It was just a tremendous opportunity that allowed us to really understand magnetosphere-solar wind dynamics, how things change, and really bring that to a visual perspective through imaging techniques. We could see the plasmasphere, which is the evaporated ionosphere. We could see its structure and how it changed with time. RPI could also observe intense electromagnetic waves that are generated above auroras, called auroral kilometric radiation. With IMAGE we could simultaneously observe the aurora and the auroral kilometric radiation, and understand a lot more about their relationship and dynamics and how the magnetosphere was generating these radio waves. By making these measurements at the Earth, we were then developing an understanding of how these processes could also work in other locations in our solar system, such as Jupiter. Jupiter does the same kind of stuff, but it does it in a bigger way because it is a much more intense magnetic field. And a much higher intensity set of energetic particles.

So, IMAGE was a spacecraft launched in 2000, it lasted for about five years, and it was highly successful and a very exciting time in my career to be associated with it.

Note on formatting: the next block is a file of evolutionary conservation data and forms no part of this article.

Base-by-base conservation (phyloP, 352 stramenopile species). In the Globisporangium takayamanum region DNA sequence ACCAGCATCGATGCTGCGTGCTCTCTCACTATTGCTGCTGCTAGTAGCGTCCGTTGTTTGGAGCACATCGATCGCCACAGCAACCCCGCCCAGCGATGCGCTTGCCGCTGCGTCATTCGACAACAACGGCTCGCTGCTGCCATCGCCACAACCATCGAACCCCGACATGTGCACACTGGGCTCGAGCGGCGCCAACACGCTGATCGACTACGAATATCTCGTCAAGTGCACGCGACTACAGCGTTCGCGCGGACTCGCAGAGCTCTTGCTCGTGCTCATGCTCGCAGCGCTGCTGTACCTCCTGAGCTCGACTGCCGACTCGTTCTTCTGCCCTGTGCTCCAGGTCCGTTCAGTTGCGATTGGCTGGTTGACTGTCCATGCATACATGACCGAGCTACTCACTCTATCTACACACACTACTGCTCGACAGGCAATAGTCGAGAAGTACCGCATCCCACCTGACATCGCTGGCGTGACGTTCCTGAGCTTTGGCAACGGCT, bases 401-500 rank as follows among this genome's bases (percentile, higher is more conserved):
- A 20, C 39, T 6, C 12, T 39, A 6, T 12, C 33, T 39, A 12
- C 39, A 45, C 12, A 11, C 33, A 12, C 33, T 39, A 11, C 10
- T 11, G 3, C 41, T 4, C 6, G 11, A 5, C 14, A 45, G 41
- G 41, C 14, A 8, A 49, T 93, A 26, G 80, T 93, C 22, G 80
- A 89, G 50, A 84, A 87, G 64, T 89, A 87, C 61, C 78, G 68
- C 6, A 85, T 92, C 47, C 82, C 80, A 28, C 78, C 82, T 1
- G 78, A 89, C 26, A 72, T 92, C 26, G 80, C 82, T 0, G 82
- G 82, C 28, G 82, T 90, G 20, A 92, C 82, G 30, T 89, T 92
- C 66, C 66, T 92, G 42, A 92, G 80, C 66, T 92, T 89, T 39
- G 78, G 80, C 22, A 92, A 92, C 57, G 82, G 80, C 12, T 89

NTB: Looking ahead, what would you say is the Planetary Science Division’s top priority over the next five years?

Dr. Green: Well, I would go back to our key goals – understanding the origin and evolution of the solar system and looking for the potential of life elsewhere in the solar system. I believe the Planetary Science Decadal that comes out early next year and will chart our course for the next ten years will keep these same priorities going. These are just fundamental areas for us to continue to explore. We have made some astounding discoveries, but many more are on the way. In the next few years I believe we will make major progress on understanding the potential for life or habitability. I think we’re on track to make some fabulous measurements at Mars that will take us one giant step closer to answering that question, at least for that particular planet.

In addition, we are just now seeing a scientific revolution that is going on in that field and we have much more to learn about it. I’ll give you a perfect example. Is Pluto a planet or not? That is a topic that even kids can resonate with. And the reason why we now think of Pluto as part of a different class of objects shows an evolution in our thinking. If I can take a minute, perhaps I can give you a little understanding of how that goes.

If we go back in time, let’s say 1850, and you went into a library, pulled out the physics book, and looked at the chapter on solar system because you wanted to memorize the names of all the planets, how many planets would you need to know? You would probably be very surprised if I told you 23. The reason why there were 23 is because in the early 1800s telescopes were getting much better at observing fainter objects. Many people in the general public were starting to use them. Amateurs were finding all sorts of objects and it was quite an exciting time to be a ground-based astronomer. New objects were found like Vesta, Ceres, Eros… In other words, you were observing bodies in the asteroid belt.